Daily Requirements

Patients do not just require water; they also need Na+, K+ and glucose replacing too, particularly if they are nil by mouth. You will find numerous ways of calculating the daily requirements of these 4 components and they are invariably based on the patient’s weight. NICE guidelines suggest the following:

  • Water: 25 mL/kg/day
  • Na+: 1.0 mmol/kg/day
  • K+: 1.0 mmol/kg/day
  • Glucose: 50g/day

As we now have an approximation as to what the fluid and electrolyte requirements are on a daily basis, it is necessary to consider the fluids that are available for prescription and what exactly they contain.

Intravenous Fluids

IV fluids can be broadly categorised in to two groups: crystalloids and colloids. Table 2 sets out the components of each of the commonly prescribed fluids.

Crystalloids Crystalloids are far cheaper than colloids and research supports that idea that neither is superior in replenishing intravascular volume for resuscitation purposes. Therefore, crystalloids are used very commonly in the acute setting, in theatres, and for maintenance fluids.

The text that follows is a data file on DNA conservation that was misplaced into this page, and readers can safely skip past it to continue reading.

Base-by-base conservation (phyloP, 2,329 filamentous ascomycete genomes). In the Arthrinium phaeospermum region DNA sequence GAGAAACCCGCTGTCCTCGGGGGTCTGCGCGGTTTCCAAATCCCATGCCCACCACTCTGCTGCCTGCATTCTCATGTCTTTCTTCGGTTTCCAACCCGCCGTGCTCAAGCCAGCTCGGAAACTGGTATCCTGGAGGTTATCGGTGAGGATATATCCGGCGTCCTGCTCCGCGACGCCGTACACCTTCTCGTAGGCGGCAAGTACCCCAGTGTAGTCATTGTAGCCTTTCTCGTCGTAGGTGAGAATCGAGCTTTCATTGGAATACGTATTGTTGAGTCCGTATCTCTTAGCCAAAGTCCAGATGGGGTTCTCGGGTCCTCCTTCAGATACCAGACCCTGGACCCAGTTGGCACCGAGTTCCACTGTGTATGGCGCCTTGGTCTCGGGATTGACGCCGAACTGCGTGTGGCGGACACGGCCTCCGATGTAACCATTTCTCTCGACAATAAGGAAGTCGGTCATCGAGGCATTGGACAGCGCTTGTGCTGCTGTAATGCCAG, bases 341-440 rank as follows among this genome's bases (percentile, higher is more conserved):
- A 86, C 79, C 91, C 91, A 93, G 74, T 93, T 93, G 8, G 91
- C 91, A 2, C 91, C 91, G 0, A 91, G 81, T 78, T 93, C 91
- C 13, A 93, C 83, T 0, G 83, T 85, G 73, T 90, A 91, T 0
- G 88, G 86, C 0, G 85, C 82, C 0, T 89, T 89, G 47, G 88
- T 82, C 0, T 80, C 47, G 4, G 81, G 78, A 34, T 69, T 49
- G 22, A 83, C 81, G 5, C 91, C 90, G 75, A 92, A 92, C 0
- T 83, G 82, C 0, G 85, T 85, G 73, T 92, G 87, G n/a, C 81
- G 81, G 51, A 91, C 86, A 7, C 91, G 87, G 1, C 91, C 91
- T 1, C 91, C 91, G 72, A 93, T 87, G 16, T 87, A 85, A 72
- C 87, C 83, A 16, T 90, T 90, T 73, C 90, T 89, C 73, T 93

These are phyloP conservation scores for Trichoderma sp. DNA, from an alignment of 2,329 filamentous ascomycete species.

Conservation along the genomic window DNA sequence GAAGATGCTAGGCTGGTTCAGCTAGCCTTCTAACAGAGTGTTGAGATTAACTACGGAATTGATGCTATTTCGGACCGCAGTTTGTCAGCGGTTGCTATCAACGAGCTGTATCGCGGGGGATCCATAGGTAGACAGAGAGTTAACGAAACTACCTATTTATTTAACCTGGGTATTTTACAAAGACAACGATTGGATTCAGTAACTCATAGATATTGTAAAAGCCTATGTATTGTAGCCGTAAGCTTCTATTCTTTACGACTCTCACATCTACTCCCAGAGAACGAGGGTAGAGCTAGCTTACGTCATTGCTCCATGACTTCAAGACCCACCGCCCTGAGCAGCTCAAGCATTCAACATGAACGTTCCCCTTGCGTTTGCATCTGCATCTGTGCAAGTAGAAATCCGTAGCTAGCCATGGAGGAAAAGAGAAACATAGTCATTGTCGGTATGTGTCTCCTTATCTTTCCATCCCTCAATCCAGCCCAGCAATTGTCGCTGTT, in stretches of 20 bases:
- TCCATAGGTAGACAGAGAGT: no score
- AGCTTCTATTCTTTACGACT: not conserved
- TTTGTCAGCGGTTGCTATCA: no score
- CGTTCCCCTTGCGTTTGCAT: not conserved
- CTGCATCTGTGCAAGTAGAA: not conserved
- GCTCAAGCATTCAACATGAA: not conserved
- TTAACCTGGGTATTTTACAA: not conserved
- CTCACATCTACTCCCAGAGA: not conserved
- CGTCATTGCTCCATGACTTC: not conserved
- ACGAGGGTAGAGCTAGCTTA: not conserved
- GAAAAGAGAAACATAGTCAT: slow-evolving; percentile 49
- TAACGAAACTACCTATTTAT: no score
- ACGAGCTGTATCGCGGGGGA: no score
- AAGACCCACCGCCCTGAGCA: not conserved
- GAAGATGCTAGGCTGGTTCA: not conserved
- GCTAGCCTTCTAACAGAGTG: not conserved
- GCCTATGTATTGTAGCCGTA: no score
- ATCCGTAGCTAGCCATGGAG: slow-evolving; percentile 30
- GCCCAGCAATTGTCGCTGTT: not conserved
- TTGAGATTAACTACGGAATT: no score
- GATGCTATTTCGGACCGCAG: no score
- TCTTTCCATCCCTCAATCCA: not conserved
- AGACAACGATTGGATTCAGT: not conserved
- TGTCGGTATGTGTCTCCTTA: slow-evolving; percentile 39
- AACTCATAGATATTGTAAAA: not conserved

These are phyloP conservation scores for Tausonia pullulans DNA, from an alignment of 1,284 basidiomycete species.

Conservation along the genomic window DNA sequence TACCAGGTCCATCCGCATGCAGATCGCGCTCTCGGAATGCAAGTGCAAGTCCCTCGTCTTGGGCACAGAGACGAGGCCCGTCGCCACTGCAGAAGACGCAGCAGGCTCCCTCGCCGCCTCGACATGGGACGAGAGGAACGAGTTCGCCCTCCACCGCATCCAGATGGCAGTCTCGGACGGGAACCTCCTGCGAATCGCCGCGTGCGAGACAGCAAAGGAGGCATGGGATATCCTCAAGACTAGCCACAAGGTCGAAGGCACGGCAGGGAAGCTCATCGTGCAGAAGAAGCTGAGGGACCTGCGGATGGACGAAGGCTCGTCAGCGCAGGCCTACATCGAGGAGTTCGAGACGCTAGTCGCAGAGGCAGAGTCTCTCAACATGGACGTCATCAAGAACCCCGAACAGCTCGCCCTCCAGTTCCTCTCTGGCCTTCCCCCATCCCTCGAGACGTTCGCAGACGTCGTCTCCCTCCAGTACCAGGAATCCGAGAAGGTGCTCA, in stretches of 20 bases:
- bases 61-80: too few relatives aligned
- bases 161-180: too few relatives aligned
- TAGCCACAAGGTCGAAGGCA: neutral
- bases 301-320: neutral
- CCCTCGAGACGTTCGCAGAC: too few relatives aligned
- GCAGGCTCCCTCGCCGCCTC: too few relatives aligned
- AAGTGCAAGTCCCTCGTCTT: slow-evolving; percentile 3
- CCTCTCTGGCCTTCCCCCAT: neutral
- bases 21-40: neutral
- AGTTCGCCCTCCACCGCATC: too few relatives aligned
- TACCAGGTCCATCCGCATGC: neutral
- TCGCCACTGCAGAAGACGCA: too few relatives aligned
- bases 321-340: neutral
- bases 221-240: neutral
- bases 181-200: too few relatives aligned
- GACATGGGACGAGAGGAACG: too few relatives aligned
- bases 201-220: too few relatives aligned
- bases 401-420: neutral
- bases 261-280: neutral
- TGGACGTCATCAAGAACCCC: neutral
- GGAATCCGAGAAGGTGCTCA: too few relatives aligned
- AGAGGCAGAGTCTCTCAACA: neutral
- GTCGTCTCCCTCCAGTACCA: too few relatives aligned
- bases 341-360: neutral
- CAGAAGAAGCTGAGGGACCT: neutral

Colloids Colloids have a high colloid osmotic pressure and theoretically should raise the intravascular volume faster than their crystalloid counterparts, yet randomised trials have not shown any benefit or effect in practice so their use in the UK is decreasing.

There are a number of different types of colloid, but the main 3 you will see prescribed* are gelatins (Volplex® and Gelofusine®), albumin and blood products, the former of which is most often prescribed in acute blood loss where blood products are not yet available.

*The main concern with the use of colloids is anaphylactic reactions, coagulopathy, and their cost, so they should be used with caution.  They are occasionally useful in resuscitation but have no role in maintenance fluid prescription.

Table 2.0 - Commonly prescribed fluids and their constituents.